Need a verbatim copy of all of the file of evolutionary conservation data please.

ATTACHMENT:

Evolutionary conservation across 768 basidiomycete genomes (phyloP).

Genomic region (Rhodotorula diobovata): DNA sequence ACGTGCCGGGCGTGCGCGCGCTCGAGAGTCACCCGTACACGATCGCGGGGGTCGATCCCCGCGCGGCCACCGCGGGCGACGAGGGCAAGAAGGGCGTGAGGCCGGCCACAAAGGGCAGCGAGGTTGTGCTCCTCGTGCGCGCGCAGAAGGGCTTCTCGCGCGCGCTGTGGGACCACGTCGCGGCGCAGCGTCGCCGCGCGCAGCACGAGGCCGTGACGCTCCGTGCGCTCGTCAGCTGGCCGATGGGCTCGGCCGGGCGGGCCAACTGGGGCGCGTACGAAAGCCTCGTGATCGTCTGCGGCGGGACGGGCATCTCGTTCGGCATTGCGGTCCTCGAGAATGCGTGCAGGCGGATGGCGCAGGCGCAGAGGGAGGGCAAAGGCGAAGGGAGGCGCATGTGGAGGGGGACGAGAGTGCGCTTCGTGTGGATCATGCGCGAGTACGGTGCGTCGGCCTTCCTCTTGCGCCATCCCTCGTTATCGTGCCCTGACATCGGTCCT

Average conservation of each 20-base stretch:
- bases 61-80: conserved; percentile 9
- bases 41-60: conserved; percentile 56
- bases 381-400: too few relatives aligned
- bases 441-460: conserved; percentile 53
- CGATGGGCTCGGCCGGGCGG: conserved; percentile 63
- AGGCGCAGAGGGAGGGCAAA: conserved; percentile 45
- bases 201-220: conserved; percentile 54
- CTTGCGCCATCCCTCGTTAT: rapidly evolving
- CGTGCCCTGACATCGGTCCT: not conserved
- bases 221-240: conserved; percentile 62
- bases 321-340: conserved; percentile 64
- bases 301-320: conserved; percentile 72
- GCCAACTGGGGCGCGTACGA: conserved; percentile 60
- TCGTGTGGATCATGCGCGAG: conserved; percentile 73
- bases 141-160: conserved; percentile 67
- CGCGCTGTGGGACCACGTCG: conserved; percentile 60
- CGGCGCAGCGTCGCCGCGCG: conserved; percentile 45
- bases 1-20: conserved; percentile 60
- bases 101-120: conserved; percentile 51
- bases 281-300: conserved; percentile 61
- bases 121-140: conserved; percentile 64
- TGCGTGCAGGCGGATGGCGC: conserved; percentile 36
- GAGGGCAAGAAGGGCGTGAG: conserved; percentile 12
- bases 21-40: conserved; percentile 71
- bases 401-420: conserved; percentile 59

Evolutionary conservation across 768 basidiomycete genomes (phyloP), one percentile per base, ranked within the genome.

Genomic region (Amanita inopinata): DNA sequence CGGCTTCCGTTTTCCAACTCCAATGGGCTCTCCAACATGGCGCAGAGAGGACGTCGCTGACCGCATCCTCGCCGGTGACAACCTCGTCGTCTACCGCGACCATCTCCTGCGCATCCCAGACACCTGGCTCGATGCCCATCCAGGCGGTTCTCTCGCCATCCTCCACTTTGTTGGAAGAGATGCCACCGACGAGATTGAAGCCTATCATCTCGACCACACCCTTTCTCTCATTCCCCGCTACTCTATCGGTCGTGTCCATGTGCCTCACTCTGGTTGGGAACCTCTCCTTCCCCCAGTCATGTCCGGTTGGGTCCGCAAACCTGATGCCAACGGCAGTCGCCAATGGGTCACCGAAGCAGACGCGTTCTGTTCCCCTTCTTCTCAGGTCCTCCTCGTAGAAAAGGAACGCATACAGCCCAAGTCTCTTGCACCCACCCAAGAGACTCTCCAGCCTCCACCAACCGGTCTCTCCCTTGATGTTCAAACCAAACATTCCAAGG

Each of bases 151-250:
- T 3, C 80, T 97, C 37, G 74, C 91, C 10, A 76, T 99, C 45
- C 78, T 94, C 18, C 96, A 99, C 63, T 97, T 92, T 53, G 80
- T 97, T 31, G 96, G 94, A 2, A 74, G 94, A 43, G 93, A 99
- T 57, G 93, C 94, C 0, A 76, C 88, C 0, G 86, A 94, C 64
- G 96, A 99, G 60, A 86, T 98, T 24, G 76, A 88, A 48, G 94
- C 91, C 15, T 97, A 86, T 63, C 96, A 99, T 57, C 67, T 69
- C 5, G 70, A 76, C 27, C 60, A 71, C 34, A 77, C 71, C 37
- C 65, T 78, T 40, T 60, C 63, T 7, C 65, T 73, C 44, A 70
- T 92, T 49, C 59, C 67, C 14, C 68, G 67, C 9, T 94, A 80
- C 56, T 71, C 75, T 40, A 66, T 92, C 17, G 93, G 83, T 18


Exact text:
Evolutionary conservation across 768 basidiomycete genomes (phyloP).

Genomic region (Rhodotorula diobovata): DNA sequence ACGTGCCGGGCGTGCGCGCGCTCGAGAGTCACCCGTACACGATCGCGGGGGTCGATCCCCGCGCGGCCACCGCGGGCGACGAGGGCAAGAAGGGCGTGAGGCCGGCCACAAAGGGCAGCGAGGTTGTGCTCCTCGTGCGCGCGCAGAAGGGCTTCTCGCGCGCGCTGTGGGACCACGTCGCGGCGCAGCGTCGCCGCGCGCAGCACGAGGCCGTGACGCTCCGTGCGCTCGTCAGCTGGCCGATGGGCTCGGCCGGGCGGGCCAACTGGGGCGCGTACGAAAGCCTCGTGATCGTCTGCGGCGGGACGGGCATCTCGTTCGGCATTGCGGTCCTCGAGAATGCGTGCAGGCGGATGGCGCAGGCGCAGAGGGAGGGCAAAGGCGAAGGGAGGCGCATGTGGAGGGGGACGAGAGTGCGCTTCGTGTGGATCATGCGCGAGTACGGTGCGTCGGCCTTCCTCTTGCGCCATCCCTCGTTATCGTGCCCTGACATCGGTCCT

Average conservation of each 20-base stretch:
- bases 61-80: conserved; percentile 9
- bases 41-60: conserved; percentile 56
- bases 381-400: too few relatives aligned
- bases 441-460: conserved; percentile 53
- CGATGGGCTCGGCCGGGCGG: conserved; percentile 63
- AGGCGCAGAGGGAGGGCAAA: conserved; percentile 45
- bases 201-220: conserved; percentile 54
- CTTGCGCCATCCCTCGTTAT: rapidly evolving
- CGTGCCCTGACATCGGTCCT: not conserved
- bases 221-240: conserved; percentile 62
- bases 321-340: conserved; percentile 64
- bases 301-320: conserved; percentile 72
- GCCAACTGGGGCGCGTACGA: conserved; percentile 60
- TCGTGTGGATCATGCGCGAG: conserved; percentile 73
- bases 141-160: conserved; percentile 67
- CGCGCTGTGGGACCACGTCG: conserved; percentile 60
- CGGCGCAGCGTCGCCGCGCG: conserved; percentile 45
- bases 1-20: conserved; percentile 60
- bases 101-120: conserved; percentile 51
- bases 281-300: conserved; percentile 61
- bases 121-140: conserved; percentile 64
- TGCGTGCAGGCGGATGGCGC: conserved; percentile 36
- GAGGGCAAGAAGGGCGTGAG: conserved; percentile 12
- bases 21-40: conserved; percentile 71
- bases 401-420: conserved; percentile 59

Evolutionary conservation across 768 basidiomycete genomes (phyloP), one percentile per base, ranked within the genome.

Genomic region (Amanita inopinata): DNA sequence CGGCTTCCGTTTTCCAACTCCAATGGGCTCTCCAACATGGCGCAGAGAGGACGTCGCTGACCGCATCCTCGCCGGTGACAACCTCGTCGTCTACCGCGACCATCTCCTGCGCATCCCAGACACCTGGCTCGATGCCCATCCAGGCGGTTCTCTCGCCATCCTCCACTTTGTTGGAAGAGATGCCACCGACGAGATTGAAGCCTATCATCTCGACCACACCCTTTCTCTCATTCCCCGCTACTCTATCGGTCGTGTCCATGTGCCTCACTCTGGTTGGGAACCTCTCCTTCCCCCAGTCATGTCCGGTTGGGTCCGCAAACCTGATGCCAACGGCAGTCGCCAATGGGTCACCGAAGCAGACGCGTTCTGTTCCCCTTCTTCTCAGGTCCTCCTCGTAGAAAAGGAACGCATACAGCCCAAGTCTCTTGCACCCACCCAAGAGACTCTCCAGCCTCCACCAACCGGTCTCTCCCTTGATGTTCAAACCAAACATTCCAAGG

Each of bases 151-250:
- T 3, C 80, T 97, C 37, G 74, C 91, C 10, A 76, T 99, C 45
- C 78, T 94, C 18, C 96, A 99, C 63, T 97, T 92, T 53, G 80
- T 97, T 31, G 96, G 94, A 2, A 74, G 94, A 43, G 93, A 99
- T 57, G 93, C 94, C 0, A 76, C 88, C 0, G 86, A 94, C 64
- G 96, A 99, G 60, A 86, T 98, T 24, G 76, A 88, A 48, G 94
- C 91, C 15, T 97, A 86, T 63, C 96, A 99, T 57, C 67, T 69
- C 5, G 70, A 76, C 27, C 60, A 71, C 34, A 77, C 71, C 37
- C 65, T 78, T 40, T 60, C 63, T 7, C 65, T 73, C 44, A 70
- T 92, T 49, C 59, C 67, C 14, C 68, G 67, C 9, T 94, A 80
- C 56, T 71, C 75, T 40, A 66, T 92, C 17, G 93, G 83, T 18